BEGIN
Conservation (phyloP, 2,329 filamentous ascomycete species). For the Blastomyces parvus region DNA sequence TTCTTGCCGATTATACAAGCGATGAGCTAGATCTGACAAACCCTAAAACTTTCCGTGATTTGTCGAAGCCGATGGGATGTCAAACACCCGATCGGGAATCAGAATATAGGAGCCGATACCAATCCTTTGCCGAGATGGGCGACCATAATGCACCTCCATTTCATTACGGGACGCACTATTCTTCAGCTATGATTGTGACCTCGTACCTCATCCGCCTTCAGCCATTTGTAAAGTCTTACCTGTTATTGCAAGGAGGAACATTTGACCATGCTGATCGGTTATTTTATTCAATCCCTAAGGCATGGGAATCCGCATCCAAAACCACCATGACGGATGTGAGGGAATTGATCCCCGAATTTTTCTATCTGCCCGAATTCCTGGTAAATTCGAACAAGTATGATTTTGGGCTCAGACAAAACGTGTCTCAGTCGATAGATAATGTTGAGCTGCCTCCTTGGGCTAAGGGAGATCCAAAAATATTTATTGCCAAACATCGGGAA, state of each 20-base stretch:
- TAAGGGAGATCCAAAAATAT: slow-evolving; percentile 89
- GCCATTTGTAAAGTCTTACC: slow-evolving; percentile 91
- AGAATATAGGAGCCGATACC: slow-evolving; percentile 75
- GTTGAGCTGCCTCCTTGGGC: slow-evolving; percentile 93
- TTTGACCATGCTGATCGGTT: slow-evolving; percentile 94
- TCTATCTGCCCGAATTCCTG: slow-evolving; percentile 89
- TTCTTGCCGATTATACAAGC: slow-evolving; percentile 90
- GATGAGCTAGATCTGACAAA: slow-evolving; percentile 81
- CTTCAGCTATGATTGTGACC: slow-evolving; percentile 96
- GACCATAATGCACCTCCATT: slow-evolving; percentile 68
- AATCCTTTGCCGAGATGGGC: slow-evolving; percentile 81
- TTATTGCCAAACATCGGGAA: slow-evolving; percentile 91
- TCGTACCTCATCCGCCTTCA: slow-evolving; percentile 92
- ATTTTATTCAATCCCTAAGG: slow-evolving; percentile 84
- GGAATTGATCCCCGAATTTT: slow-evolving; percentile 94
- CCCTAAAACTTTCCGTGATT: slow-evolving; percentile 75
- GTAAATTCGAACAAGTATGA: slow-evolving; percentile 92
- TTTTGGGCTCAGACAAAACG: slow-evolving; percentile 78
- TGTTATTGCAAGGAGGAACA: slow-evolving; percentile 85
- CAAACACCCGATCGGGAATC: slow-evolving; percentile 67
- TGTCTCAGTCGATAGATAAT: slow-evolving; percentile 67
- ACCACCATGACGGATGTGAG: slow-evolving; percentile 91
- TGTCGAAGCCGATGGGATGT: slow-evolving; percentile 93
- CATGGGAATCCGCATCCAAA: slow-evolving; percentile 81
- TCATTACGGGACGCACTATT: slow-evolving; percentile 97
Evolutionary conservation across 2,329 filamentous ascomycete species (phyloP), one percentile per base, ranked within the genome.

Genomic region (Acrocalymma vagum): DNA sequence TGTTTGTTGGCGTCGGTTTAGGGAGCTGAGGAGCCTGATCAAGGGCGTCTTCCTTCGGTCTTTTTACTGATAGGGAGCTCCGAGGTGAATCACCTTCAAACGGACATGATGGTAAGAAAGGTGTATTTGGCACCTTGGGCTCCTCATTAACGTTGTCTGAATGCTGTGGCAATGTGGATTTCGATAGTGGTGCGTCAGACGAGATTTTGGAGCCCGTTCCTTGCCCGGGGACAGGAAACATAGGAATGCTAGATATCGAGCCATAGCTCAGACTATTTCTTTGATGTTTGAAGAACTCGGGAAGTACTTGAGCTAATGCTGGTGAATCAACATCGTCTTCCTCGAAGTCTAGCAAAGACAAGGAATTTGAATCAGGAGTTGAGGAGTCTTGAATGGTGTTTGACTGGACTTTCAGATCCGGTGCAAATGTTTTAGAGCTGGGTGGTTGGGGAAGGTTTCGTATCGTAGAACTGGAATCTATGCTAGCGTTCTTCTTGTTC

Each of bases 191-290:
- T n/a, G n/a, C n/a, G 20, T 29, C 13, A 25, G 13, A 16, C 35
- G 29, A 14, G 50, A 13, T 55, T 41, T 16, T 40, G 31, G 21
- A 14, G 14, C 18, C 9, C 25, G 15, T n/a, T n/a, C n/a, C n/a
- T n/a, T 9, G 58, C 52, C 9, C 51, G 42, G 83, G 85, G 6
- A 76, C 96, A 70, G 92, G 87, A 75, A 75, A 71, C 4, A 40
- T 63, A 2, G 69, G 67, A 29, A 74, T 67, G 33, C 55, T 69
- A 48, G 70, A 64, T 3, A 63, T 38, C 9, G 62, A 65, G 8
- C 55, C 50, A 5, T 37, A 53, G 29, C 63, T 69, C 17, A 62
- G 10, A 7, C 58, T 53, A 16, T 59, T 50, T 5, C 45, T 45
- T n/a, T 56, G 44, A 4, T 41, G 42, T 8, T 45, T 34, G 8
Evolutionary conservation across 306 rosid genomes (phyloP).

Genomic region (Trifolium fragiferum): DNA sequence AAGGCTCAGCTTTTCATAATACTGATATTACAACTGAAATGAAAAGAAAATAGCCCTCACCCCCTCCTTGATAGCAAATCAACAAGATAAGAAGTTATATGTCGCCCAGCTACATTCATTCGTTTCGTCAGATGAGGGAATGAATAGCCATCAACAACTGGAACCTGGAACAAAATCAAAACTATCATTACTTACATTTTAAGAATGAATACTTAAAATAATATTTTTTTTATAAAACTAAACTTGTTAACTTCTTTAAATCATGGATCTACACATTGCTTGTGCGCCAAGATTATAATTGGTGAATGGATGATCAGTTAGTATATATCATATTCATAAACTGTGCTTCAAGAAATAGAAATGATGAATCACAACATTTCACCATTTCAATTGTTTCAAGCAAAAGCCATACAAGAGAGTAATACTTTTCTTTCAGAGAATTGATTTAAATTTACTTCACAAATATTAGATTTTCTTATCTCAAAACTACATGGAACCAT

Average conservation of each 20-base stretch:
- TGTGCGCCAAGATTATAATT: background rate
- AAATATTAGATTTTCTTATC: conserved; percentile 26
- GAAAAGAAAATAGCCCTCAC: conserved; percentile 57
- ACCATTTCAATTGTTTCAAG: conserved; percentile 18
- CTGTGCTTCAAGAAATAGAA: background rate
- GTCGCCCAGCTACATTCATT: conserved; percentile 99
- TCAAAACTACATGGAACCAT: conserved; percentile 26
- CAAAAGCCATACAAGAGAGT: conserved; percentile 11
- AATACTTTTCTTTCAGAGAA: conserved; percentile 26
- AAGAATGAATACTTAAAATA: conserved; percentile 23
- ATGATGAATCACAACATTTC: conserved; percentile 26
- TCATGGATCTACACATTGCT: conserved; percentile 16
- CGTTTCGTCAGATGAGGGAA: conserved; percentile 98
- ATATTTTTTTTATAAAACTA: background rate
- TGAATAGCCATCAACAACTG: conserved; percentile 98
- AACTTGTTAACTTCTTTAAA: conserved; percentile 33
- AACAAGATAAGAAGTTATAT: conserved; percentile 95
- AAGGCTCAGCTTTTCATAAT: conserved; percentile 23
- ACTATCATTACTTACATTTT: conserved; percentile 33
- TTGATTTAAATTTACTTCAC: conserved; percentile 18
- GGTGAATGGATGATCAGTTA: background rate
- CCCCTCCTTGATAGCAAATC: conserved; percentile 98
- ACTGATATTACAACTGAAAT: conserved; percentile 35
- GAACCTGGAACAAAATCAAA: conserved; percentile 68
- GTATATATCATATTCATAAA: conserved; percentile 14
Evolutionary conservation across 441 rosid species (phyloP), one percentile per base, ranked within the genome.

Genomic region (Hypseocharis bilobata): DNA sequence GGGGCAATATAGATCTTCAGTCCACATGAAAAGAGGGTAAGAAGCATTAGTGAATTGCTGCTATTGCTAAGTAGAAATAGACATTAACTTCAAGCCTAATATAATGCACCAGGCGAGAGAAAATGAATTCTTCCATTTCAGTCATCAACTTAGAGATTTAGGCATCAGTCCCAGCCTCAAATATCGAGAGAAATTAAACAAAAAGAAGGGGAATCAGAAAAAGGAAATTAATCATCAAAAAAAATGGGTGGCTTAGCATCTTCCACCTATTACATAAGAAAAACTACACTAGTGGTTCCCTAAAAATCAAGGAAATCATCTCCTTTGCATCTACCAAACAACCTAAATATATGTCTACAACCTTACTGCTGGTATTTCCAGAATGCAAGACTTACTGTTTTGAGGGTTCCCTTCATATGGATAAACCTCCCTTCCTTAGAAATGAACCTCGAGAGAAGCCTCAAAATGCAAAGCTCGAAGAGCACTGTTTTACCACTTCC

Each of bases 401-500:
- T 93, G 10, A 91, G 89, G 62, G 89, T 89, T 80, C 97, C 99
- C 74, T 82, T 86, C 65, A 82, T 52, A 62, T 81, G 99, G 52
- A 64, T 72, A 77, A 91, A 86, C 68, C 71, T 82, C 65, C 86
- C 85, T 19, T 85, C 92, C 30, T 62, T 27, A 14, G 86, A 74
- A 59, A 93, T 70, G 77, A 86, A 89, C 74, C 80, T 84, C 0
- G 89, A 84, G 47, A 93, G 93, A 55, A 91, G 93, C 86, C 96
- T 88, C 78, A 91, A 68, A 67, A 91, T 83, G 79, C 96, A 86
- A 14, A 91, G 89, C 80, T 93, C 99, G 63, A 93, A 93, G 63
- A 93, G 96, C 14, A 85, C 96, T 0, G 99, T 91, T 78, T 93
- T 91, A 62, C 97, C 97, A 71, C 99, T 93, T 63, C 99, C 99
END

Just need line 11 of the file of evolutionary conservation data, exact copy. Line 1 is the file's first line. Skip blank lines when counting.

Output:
- GACCATAATGCACCTCCATT: slow-evolving; percentile 68